from Google and other search engines, in order to be able to create a
picture of the interests of many millions of users. There is war, and
if you look, you will be observed. It is surely a subtle form of self-censorship
and paranoia when I say that I don’t dare to follow all online links
and to study sinister news sources. (There are secret no-fly lists to
screen for potential riskgroups. Meanwhile we have found out that all
telephone conversations in the USA were being analyzed.)
I look in spite of the depressing global situation, though I must say
that I find it overtaxing. Looking, clicking, and navigating supplement
my newspaper subscription. With the click of the mouse, I can get the
radio programs from various international stations around the world, acoustically
rounding out my worldview through the Infopipeline. It is striking to
notice that there are hardly any differences between reports from Germany,
Austria, France, England, Japan, and the USA, not only in their presentation,
illustration, and time of release, but also in their interpretation. Perhaps
this is due to the fact that the original reports come from just a few
sources. War wants to be looked at, to be listened to. What we call terrorism
can’t exist without cameras and reporting. War and terrorism, terrorism
and war, become cut out and shaped for an international news audience.
U.S. citizens hardly see any U.S. casualties, and even fewer wounded soldiers.
The world is full of complicated interests and conflicts, and should not
be characterized as a fairytale. We have recently seen how cartoons themselves
can trigger violence, and trigger their own war scenes. An accurate description
of war involves not only the numbers of bombs and deaths, but also many
other kinds of representation. It is not surprising that journalists and
entire television networks are always coming under fire. They have become
another battlefield. Pictures follow bombs and bombs follow pictures.
In the post-Watergate era, this means “follow the money.”
This advice is also crucial in the study of violence and its causes. Americans
understand the business of money and the quick worldwide transfer of money
very well. They understand even better its power to finance, directly
and indirectly, their political, ideological, economic, and social interests
worldwide. The makeup of the current Bush administration corresponds more
or less to the makeup of the most important sectors of today’s global
economy: petrochemical and pharmaceutical industries, financial sectors,
and not least the military industrial complex. Interestingly enough, this
government lacks a representative of the so-called new technologies, a
field often associated with the tender age, liberal background, and diversity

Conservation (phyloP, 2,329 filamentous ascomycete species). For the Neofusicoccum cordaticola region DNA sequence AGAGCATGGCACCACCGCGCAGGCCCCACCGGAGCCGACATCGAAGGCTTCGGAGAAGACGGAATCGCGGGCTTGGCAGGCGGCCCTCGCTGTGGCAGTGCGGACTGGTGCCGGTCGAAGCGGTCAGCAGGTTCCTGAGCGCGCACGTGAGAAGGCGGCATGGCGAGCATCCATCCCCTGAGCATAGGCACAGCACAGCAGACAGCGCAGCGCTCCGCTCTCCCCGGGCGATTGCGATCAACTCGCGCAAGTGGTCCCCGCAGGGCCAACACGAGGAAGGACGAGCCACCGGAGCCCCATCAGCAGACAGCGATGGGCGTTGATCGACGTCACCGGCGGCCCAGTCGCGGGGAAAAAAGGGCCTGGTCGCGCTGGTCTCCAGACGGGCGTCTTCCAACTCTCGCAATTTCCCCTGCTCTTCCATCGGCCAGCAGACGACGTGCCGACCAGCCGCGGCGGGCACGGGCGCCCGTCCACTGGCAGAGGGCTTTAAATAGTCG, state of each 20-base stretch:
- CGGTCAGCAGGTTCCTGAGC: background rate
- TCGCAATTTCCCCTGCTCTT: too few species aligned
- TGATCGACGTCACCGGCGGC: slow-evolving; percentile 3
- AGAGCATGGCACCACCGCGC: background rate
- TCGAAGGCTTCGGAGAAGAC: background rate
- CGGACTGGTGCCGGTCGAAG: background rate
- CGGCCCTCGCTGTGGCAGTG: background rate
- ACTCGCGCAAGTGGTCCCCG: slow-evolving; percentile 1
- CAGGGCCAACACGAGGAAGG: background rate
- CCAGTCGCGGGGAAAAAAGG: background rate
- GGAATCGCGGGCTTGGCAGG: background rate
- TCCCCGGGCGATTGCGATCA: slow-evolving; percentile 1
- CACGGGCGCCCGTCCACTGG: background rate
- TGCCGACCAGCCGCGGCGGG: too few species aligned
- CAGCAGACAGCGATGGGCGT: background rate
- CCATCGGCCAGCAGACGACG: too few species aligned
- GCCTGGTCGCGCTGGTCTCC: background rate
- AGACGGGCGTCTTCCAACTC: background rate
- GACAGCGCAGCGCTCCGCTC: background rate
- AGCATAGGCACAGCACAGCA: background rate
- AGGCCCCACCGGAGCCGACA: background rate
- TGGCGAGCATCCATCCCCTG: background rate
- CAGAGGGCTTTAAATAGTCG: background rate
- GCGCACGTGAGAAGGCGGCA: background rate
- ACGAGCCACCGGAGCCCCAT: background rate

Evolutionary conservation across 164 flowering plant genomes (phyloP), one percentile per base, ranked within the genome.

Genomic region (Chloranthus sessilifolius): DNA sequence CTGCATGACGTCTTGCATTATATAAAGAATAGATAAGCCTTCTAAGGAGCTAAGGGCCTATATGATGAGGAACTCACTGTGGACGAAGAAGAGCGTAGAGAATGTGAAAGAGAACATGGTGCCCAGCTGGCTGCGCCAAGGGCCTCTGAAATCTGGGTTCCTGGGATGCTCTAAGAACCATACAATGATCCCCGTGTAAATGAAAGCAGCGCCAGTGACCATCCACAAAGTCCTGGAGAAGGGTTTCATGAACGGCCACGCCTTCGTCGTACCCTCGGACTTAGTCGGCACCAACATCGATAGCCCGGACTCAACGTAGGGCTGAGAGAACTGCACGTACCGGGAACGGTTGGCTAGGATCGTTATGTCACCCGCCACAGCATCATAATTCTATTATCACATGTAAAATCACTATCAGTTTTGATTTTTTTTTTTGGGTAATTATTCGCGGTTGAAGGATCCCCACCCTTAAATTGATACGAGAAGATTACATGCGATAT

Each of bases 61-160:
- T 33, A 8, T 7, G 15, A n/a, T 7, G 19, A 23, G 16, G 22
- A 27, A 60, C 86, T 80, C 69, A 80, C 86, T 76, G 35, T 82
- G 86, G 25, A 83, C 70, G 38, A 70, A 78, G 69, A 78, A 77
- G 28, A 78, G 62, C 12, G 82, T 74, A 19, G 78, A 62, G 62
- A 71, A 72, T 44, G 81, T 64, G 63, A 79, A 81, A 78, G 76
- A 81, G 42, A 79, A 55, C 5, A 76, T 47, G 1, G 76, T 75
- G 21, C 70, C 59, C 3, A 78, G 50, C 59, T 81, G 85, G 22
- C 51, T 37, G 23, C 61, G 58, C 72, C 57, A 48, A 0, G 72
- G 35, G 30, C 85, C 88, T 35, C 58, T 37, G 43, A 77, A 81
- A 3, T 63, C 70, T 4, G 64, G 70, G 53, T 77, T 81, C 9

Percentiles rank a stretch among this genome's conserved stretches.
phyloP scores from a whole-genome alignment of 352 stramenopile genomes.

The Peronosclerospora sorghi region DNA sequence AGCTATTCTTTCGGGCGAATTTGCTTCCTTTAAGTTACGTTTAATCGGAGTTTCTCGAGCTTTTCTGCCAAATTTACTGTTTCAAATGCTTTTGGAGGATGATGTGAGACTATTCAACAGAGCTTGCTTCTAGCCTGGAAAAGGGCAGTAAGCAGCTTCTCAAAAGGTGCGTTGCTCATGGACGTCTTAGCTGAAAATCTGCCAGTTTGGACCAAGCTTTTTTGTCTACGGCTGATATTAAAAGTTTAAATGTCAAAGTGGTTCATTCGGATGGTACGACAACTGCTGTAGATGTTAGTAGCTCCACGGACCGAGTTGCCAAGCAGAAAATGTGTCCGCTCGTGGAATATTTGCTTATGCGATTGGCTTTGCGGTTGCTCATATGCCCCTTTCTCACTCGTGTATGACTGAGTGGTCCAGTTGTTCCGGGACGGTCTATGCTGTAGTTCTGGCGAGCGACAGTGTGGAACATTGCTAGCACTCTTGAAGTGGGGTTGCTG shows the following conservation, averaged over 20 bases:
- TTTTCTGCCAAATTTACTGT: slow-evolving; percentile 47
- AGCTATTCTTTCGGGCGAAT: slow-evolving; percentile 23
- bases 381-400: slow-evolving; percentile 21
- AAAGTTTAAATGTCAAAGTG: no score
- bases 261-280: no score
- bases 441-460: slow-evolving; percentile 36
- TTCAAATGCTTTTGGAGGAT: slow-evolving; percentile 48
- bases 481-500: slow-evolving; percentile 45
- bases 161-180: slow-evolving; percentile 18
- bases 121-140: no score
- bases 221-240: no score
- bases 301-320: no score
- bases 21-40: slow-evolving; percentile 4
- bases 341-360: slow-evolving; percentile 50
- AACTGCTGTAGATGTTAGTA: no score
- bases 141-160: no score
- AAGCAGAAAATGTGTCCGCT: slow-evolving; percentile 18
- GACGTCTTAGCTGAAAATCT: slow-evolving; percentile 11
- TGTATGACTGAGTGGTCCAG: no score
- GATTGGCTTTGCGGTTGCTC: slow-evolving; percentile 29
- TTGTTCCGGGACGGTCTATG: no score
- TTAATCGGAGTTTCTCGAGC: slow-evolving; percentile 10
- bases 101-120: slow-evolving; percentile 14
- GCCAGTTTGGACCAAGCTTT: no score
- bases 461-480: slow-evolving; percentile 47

of the main protagonist. These megainterests and concentrations of power
seem to function as bridgeheads in today’s war scenes and theaters
But the money and power also follow the pictures. Power, money, and pictures
go together just like war and interests. Knowledge and power, resources
and violence. The interesting difference between “Follow the money”
and “Follow the pictures” is that while money drains from
our pockets in the form of taxes, high prices, state robbery, corruption,
etc, pictures come to us. Pictures and misleading explanations also come
to us without us asking for them, wanted or only estimated. The unbalanced
trade of money, power, and the demands of powerful monopolies for pictures,
calculations, and lies has also become a billion dollar business. The
former Prime Minister Berlusconi, the most facelifted and richest man
in Italy who gave Bush complete apriori support for the war in Iraq, controls
the majority of the Italian media, and tailored laws like shirts for his
own purposes. The corresponding pictures followed.
Power and money determine how war is delivered to us, through either celebrations
of or publication bans against inadvertent pictures. Images of war are
therefore loaded with money, gods, and power, as well as pictures, ideologies,
and interests. Soldiers are secondary. There is much more to not going
to war: not paying, not believing, not participating in commerce, not
looking, not listening, not wanting, not consuming. But the war comes
right to us – is flung onto the population. Everyone is involved,
whether on the frontlines or at home, wearing a helmet or supposedly safe
from the weapons of death and destruction. During the Vietnam War (probably
after the death of Martin Luther King), they said that every bomb that